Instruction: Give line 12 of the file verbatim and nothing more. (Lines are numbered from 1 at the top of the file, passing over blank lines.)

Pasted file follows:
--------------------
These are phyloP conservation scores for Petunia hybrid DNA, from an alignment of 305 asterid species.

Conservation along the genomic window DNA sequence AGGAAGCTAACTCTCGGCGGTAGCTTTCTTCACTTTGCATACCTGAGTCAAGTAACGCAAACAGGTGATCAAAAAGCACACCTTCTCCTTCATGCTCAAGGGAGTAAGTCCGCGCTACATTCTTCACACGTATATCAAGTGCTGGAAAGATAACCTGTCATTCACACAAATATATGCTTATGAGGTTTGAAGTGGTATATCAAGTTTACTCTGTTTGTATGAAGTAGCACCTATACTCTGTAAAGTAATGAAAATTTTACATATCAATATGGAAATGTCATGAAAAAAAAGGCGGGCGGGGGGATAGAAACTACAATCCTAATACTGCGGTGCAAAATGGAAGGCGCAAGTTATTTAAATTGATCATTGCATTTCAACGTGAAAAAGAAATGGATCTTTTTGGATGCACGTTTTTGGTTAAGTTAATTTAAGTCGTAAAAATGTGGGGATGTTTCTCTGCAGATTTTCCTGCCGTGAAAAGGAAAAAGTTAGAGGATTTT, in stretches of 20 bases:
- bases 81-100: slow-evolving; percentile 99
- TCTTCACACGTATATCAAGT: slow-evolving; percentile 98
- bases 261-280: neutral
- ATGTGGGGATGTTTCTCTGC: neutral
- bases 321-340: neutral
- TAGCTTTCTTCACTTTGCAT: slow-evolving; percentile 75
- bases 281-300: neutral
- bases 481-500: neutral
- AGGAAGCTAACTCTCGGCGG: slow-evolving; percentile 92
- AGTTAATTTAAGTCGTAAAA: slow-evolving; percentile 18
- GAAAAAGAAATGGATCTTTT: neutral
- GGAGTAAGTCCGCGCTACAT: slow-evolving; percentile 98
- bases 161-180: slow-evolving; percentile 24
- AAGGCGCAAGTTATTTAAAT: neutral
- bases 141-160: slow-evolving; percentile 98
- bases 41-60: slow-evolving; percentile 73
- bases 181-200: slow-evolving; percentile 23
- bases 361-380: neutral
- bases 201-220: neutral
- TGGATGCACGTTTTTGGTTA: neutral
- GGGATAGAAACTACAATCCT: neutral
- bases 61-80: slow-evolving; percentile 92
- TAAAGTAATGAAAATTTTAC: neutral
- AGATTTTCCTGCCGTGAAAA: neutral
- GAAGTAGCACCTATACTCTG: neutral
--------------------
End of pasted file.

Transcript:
- AGTTAATTTAAGTCGTAAAA: slow-evolving; percentile 18